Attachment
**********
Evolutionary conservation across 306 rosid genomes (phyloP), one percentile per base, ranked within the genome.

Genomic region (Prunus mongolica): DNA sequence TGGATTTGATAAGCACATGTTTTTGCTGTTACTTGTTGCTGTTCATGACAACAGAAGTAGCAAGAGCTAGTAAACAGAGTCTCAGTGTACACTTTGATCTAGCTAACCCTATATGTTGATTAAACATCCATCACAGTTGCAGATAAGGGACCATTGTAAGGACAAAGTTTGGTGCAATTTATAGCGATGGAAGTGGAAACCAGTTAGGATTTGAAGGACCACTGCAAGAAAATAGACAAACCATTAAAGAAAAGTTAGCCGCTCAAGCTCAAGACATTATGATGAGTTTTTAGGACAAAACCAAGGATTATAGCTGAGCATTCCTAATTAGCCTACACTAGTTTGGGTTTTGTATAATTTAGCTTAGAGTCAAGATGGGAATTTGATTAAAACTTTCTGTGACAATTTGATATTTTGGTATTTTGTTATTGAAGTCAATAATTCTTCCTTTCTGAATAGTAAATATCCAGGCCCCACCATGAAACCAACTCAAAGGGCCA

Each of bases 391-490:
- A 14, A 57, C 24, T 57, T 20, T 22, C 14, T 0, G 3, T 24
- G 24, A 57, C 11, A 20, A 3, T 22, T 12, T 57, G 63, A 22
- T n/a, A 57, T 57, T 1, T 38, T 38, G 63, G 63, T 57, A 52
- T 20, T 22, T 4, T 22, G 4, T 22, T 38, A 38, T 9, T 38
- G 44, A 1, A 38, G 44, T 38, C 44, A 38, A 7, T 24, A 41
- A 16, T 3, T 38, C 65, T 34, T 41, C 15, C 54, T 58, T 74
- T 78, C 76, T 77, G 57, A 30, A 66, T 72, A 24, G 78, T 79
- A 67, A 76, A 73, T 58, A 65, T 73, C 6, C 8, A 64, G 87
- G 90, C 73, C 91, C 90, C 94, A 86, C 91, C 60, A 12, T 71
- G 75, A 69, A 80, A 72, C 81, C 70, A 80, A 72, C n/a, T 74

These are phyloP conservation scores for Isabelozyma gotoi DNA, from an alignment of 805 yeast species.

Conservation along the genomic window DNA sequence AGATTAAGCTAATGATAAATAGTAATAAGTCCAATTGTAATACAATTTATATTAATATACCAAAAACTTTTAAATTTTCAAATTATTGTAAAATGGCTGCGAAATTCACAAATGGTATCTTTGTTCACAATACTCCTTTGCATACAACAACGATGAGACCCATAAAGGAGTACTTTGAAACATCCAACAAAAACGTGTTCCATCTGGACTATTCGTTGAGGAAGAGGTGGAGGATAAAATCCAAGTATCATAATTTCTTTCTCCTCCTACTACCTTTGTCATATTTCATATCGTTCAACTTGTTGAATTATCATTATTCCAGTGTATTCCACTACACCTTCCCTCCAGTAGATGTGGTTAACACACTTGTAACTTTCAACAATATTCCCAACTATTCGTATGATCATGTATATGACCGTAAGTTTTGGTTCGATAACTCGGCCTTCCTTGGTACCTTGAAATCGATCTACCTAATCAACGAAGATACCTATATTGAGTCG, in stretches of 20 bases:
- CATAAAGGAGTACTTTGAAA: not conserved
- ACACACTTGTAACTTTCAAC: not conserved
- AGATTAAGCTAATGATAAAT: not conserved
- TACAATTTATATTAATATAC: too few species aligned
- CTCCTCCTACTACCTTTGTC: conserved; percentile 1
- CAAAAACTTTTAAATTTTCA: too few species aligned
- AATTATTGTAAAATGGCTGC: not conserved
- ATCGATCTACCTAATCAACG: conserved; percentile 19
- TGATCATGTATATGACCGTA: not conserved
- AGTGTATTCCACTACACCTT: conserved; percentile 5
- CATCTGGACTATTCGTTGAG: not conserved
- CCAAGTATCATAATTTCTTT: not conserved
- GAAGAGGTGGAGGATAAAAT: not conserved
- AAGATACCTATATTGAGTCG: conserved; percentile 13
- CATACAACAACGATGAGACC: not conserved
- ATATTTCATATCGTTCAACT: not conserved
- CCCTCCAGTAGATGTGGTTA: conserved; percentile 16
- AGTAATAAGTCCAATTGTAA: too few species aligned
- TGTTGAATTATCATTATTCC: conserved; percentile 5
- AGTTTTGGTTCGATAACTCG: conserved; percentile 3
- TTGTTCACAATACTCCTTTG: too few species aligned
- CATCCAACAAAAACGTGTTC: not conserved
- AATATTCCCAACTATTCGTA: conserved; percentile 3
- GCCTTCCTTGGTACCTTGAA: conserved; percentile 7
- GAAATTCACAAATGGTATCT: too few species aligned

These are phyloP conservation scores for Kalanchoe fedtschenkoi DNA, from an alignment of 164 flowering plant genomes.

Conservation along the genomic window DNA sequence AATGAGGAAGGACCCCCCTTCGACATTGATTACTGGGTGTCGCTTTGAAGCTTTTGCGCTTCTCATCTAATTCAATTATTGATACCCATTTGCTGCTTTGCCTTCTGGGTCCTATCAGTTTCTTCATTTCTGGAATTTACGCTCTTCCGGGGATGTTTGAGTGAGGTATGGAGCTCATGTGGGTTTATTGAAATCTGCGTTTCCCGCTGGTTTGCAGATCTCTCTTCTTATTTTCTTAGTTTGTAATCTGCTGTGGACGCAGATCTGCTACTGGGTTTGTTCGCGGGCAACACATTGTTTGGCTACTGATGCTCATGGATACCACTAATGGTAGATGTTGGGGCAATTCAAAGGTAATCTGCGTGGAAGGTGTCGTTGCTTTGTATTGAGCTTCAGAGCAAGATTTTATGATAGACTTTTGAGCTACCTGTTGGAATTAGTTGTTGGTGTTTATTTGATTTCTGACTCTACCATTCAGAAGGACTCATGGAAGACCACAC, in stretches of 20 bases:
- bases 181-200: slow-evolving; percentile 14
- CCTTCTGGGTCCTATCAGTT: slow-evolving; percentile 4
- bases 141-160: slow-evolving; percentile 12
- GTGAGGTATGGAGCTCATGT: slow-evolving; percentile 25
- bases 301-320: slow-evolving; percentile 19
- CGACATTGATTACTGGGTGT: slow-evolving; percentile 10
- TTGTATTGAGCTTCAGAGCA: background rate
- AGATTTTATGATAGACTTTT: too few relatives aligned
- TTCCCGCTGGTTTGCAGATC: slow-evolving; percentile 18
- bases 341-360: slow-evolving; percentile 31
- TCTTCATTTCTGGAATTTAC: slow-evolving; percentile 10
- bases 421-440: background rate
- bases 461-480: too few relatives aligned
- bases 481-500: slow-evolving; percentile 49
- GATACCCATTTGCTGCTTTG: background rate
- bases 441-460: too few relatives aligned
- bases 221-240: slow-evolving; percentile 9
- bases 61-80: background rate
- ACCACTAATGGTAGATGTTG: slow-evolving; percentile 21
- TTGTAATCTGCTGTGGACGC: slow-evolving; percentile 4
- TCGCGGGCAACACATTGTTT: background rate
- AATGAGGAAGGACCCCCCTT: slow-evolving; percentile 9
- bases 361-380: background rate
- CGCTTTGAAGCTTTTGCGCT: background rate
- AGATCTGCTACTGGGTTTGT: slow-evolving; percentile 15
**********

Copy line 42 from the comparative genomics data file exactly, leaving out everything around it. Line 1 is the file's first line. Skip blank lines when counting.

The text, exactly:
Conservation along the genomic window DNA sequence AATGAGGAAGGACCCCCCTTCGACATTGATTACTGGGTGTCGCTTTGAAGCTTTTGCGCTTCTCATCTAATTCAATTATTGATACCCATTTGCTGCTTTGCCTTCTGGGTCCTATCAGTTTCTTCATTTCTGGAATTTACGCTCTTCCGGGGATGTTTGAGTGAGGTATGGAGCTCATGTGGGTTTATTGAAATCTGCGTTTCCCGCTGGTTTGCAGATCTCTCTTCTTATTTTCTTAGTTTGTAATCTGCTGTGGACGCAGATCTGCTACTGGGTTTGTTCGCGGGCAACACATTGTTTGGCTACTGATGCTCATGGATACCACTAATGGTAGATGTTGGGGCAATTCAAAGGTAATCTGCGTGGAAGGTGTCGTTGCTTTGTATTGAGCTTCAGAGCAAGATTTTATGATAGACTTTTGAGCTACCTGTTGGAATTAGTTGTTGGTGTTTATTTGATTTCTGACTCTACCATTCAGAAGGACTCATGGAAGACCACAC, in stretches of 20 bases: